Despite it's stellar cast and great production creds, "American Hustle"
is little more than a sinners-with-a-heart of gold story. YAWN!!! It
plays like a particularly sad Woody Allen movie without the jokes. The
film is definitely not a comedy, though Jennifer Lawrence provides not
only the best character but most of the few laughs the film has.
Christian Bale and Jeremy Renner are particularly effective in their parts. Bradley Cooper does a solid job with the most complex character in the film. Amy Adams is fine, but not award worthy for a change.
Watch "The Grifters" if you want a devilishly clever con-film, because it is 1,000,000 times better.
Honestly, the NY Film Critics Assn. must have gotten a con-sized pay off for calling this the best film of the year. Is it awful? No. But neither is it memorable. Fun soundtrack, great costumes, hair/make-up and photography can't make up for a plot which is dull and characters who are so uninteresting.
First of all David O. Russell is one of my favorite directors. I've
enjoyed his films and absolutely loved "The Fighter" and "Flirting with
Disaster". This film also boasts an incredibly talented cast including
Christian Vale, Jeremy Renner and Amy Adams.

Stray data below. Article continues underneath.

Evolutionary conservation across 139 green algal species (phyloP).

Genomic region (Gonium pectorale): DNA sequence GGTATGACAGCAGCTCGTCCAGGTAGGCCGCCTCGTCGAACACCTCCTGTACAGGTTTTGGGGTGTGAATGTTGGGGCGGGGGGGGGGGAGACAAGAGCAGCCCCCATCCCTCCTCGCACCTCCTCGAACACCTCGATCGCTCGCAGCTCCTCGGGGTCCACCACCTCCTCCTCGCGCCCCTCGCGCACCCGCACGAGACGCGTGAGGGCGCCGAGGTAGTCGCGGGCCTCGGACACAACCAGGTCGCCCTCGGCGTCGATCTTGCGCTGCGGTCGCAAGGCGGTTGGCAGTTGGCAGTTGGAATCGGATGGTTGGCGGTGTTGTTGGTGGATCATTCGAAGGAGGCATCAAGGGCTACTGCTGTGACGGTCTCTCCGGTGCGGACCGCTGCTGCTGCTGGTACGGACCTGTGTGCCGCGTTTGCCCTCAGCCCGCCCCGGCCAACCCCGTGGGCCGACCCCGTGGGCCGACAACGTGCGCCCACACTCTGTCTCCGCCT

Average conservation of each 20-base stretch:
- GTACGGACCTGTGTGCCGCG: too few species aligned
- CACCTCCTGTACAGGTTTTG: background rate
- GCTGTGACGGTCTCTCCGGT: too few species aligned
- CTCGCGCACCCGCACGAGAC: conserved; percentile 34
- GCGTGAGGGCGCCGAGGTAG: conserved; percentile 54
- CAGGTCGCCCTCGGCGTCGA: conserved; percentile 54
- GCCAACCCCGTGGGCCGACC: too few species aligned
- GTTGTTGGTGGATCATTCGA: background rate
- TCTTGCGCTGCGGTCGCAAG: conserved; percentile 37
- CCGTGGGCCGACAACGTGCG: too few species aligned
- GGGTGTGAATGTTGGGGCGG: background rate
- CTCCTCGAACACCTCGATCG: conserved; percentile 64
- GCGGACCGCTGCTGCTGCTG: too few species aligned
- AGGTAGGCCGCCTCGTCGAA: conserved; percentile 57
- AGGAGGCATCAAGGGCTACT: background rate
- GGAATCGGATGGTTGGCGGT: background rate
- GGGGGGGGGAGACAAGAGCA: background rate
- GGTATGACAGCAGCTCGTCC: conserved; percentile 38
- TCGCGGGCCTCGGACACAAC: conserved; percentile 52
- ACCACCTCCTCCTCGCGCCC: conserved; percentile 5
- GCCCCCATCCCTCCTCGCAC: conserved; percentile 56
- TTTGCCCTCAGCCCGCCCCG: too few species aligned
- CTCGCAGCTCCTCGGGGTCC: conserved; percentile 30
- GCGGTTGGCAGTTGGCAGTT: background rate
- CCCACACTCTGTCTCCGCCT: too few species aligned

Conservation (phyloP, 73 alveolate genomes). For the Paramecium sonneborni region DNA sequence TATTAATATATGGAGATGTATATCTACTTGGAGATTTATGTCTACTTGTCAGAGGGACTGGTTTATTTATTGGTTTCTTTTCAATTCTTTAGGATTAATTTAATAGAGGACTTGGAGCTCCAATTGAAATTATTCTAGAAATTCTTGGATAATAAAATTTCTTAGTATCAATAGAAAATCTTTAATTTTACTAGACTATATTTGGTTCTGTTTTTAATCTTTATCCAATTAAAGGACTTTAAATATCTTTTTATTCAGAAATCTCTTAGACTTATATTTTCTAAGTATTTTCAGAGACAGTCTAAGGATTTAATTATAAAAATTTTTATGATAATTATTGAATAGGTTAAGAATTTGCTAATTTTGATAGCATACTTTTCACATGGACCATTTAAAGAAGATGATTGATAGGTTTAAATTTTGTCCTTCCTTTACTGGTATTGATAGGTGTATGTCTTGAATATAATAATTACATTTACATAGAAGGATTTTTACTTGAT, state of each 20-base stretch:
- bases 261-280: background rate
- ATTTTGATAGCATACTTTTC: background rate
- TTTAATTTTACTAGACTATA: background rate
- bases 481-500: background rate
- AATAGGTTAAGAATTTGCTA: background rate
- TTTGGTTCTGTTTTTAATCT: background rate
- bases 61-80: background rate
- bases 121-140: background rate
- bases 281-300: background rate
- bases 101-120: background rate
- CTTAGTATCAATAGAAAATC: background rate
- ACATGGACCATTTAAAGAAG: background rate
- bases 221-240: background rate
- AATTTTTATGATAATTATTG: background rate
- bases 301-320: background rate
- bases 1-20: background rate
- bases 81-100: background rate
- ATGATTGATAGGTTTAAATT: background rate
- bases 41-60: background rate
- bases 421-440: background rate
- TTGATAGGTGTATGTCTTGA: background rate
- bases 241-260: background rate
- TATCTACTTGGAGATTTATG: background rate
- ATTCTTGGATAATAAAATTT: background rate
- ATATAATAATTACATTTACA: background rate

The problem is with the story, the film's pacing and length. Of course if I was enjoying the film the length would not be an issue. The film did not hold my interest and I was bored for most of it. I read that most of it is improvised, and I think this lead to it feeling very fragmented and disjointed. My mind drifted often and I checked my watch many, many times. What should have been a compelling, interesting movie was turned into a bore fest with several funny moments.
I am surprised at the overall extremely positive reviews and will watch it again when it is on cable but expect my reaction to be the same.
*** This review may contain spoilers ***
I went into this movie with the highest of expectations simply because
I did these type of gangster, conman, dramatic type of movies. However,
about 20 minutes in I was waiting and waiting for that big climax, the